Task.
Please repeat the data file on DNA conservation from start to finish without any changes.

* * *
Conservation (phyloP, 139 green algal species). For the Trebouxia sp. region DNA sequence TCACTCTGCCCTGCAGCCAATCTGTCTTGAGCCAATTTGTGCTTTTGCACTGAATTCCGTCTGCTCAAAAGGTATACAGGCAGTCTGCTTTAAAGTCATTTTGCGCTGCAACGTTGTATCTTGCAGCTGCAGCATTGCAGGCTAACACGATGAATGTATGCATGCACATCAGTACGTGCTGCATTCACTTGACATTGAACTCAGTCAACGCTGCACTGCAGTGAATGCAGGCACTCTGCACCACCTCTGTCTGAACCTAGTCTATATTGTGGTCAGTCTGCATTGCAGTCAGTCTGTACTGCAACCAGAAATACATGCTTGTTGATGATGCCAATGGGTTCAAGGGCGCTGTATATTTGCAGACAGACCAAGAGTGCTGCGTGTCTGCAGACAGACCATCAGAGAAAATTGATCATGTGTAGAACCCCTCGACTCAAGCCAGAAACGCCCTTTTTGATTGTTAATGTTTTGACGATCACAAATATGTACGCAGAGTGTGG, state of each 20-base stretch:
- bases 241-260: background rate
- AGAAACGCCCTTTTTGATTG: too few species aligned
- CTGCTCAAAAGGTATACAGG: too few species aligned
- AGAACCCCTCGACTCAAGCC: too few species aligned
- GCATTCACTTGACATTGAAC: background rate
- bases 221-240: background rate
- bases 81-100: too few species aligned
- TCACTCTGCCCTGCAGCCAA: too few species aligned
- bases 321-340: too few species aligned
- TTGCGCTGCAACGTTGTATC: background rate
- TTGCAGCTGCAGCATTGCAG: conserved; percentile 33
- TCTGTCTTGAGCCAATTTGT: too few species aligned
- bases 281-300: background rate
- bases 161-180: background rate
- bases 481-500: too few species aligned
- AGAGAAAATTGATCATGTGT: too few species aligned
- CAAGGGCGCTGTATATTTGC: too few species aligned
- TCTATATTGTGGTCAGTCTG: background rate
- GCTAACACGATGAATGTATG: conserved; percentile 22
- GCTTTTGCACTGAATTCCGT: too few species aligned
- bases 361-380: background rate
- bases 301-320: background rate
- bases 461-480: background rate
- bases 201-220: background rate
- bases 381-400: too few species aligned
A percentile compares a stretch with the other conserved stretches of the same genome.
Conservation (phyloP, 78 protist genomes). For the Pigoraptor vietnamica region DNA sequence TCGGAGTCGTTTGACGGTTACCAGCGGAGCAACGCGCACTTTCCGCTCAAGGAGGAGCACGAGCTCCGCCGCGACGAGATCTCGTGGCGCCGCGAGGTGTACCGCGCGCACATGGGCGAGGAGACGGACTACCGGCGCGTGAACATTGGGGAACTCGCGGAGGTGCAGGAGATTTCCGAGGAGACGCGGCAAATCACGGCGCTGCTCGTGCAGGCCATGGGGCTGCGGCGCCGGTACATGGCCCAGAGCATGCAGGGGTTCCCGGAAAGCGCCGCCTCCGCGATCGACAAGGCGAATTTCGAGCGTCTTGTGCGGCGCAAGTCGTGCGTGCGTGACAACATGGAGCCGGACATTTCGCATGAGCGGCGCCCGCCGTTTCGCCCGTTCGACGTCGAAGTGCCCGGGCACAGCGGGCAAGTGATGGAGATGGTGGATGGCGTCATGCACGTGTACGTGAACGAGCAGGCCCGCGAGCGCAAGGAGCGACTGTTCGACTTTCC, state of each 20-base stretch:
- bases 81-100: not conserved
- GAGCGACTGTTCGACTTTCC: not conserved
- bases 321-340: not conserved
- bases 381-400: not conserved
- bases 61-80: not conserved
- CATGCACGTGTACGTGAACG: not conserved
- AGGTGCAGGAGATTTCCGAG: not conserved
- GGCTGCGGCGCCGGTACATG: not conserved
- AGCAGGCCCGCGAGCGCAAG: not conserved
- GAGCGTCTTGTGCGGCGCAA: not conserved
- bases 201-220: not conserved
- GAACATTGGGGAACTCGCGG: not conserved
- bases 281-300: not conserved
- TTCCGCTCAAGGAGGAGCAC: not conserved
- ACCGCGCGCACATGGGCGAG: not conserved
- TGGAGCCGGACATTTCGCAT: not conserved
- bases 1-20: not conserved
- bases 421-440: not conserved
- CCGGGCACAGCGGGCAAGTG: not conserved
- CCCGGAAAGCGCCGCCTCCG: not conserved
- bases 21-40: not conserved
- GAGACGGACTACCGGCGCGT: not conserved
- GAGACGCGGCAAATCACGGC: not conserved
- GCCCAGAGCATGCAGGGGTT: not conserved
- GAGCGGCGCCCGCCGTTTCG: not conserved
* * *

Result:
Conservation (phyloP, 139 green algal species). For the Trebouxia sp. region DNA sequence TCACTCTGCCCTGCAGCCAATCTGTCTTGAGCCAATTTGTGCTTTTGCACTGAATTCCGTCTGCTCAAAAGGTATACAGGCAGTCTGCTTTAAAGTCATTTTGCGCTGCAACGTTGTATCTTGCAGCTGCAGCATTGCAGGCTAACACGATGAATGTATGCATGCACATCAGTACGTGCTGCATTCACTTGACATTGAACTCAGTCAACGCTGCACTGCAGTGAATGCAGGCACTCTGCACCACCTCTGTCTGAACCTAGTCTATATTGTGGTCAGTCTGCATTGCAGTCAGTCTGTACTGCAACCAGAAATACATGCTTGTTGATGATGCCAATGGGTTCAAGGGCGCTGTATATTTGCAGACAGACCAAGAGTGCTGCGTGTCTGCAGACAGACCATCAGAGAAAATTGATCATGTGTAGAACCCCTCGACTCAAGCCAGAAACGCCCTTTTTGATTGTTAATGTTTTGACGATCACAAATATGTACGCAGAGTGTGG, state of each 20-base stretch:
- bases 241-260: background rate
- AGAAACGCCCTTTTTGATTG: too few species aligned
- CTGCTCAAAAGGTATACAGG: too few species aligned
- AGAACCCCTCGACTCAAGCC: too few species aligned
- GCATTCACTTGACATTGAAC: background rate
- bases 221-240: background rate
- bases 81-100: too few species aligned
- TCACTCTGCCCTGCAGCCAA: too few species aligned
- bases 321-340: too few species aligned
- TTGCGCTGCAACGTTGTATC: background rate
- TTGCAGCTGCAGCATTGCAG: conserved; percentile 33
- TCTGTCTTGAGCCAATTTGT: too few species aligned
- bases 281-300: background rate
- bases 161-180: background rate
- bases 481-500: too few species aligned
- AGAGAAAATTGATCATGTGT: too few species aligned
- CAAGGGCGCTGTATATTTGC: too few species aligned
- TCTATATTGTGGTCAGTCTG: background rate
- GCTAACACGATGAATGTATG: conserved; percentile 22
- GCTTTTGCACTGAATTCCGT: too few species aligned
- bases 361-380: background rate
- bases 301-320: background rate
- bases 461-480: background rate
- bases 201-220: background rate
- bases 381-400: too few species aligned
A percentile compares a stretch with the other conserved stretches of the same genome.
Conservation (phyloP, 78 protist genomes). For the Pigoraptor vietnamica region DNA sequence TCGGAGTCGTTTGACGGTTACCAGCGGAGCAACGCGCACTTTCCGCTCAAGGAGGAGCACGAGCTCCGCCGCGACGAGATCTCGTGGCGCCGCGAGGTGTACCGCGCGCACATGGGCGAGGAGACGGACTACCGGCGCGTGAACATTGGGGAACTCGCGGAGGTGCAGGAGATTTCCGAGGAGACGCGGCAAATCACGGCGCTGCTCGTGCAGGCCATGGGGCTGCGGCGCCGGTACATGGCCCAGAGCATGCAGGGGTTCCCGGAAAGCGCCGCCTCCGCGATCGACAAGGCGAATTTCGAGCGTCTTGTGCGGCGCAAGTCGTGCGTGCGTGACAACATGGAGCCGGACATTTCGCATGAGCGGCGCCCGCCGTTTCGCCCGTTCGACGTCGAAGTGCCCGGGCACAGCGGGCAAGTGATGGAGATGGTGGATGGCGTCATGCACGTGTACGTGAACGAGCAGGCCCGCGAGCGCAAGGAGCGACTGTTCGACTTTCC, state of each 20-base stretch:
- bases 81-100: not conserved
- GAGCGACTGTTCGACTTTCC: not conserved
- bases 321-340: not conserved
- bases 381-400: not conserved
- bases 61-80: not conserved
- CATGCACGTGTACGTGAACG: not conserved
- AGGTGCAGGAGATTTCCGAG: not conserved
- GGCTGCGGCGCCGGTACATG: not conserved
- AGCAGGCCCGCGAGCGCAAG: not conserved
- GAGCGTCTTGTGCGGCGCAA: not conserved
- bases 201-220: not conserved
- GAACATTGGGGAACTCGCGG: not conserved
- bases 281-300: not conserved
- TTCCGCTCAAGGAGGAGCAC: not conserved
- ACCGCGCGCACATGGGCGAG: not conserved
- TGGAGCCGGACATTTCGCAT: not conserved
- bases 1-20: not conserved
- bases 421-440: not conserved
- CCGGGCACAGCGGGCAAGTG: not conserved
- CCCGGAAAGCGCCGCCTCCG: not conserved
- bases 21-40: not conserved
- GAGACGGACTACCGGCGCGT: not conserved
- GAGACGCGGCAAATCACGGC: not conserved
- GCCCAGAGCATGCAGGGGTT: not conserved
- GAGCGGCGCCCGCCGTTTCG: not conserved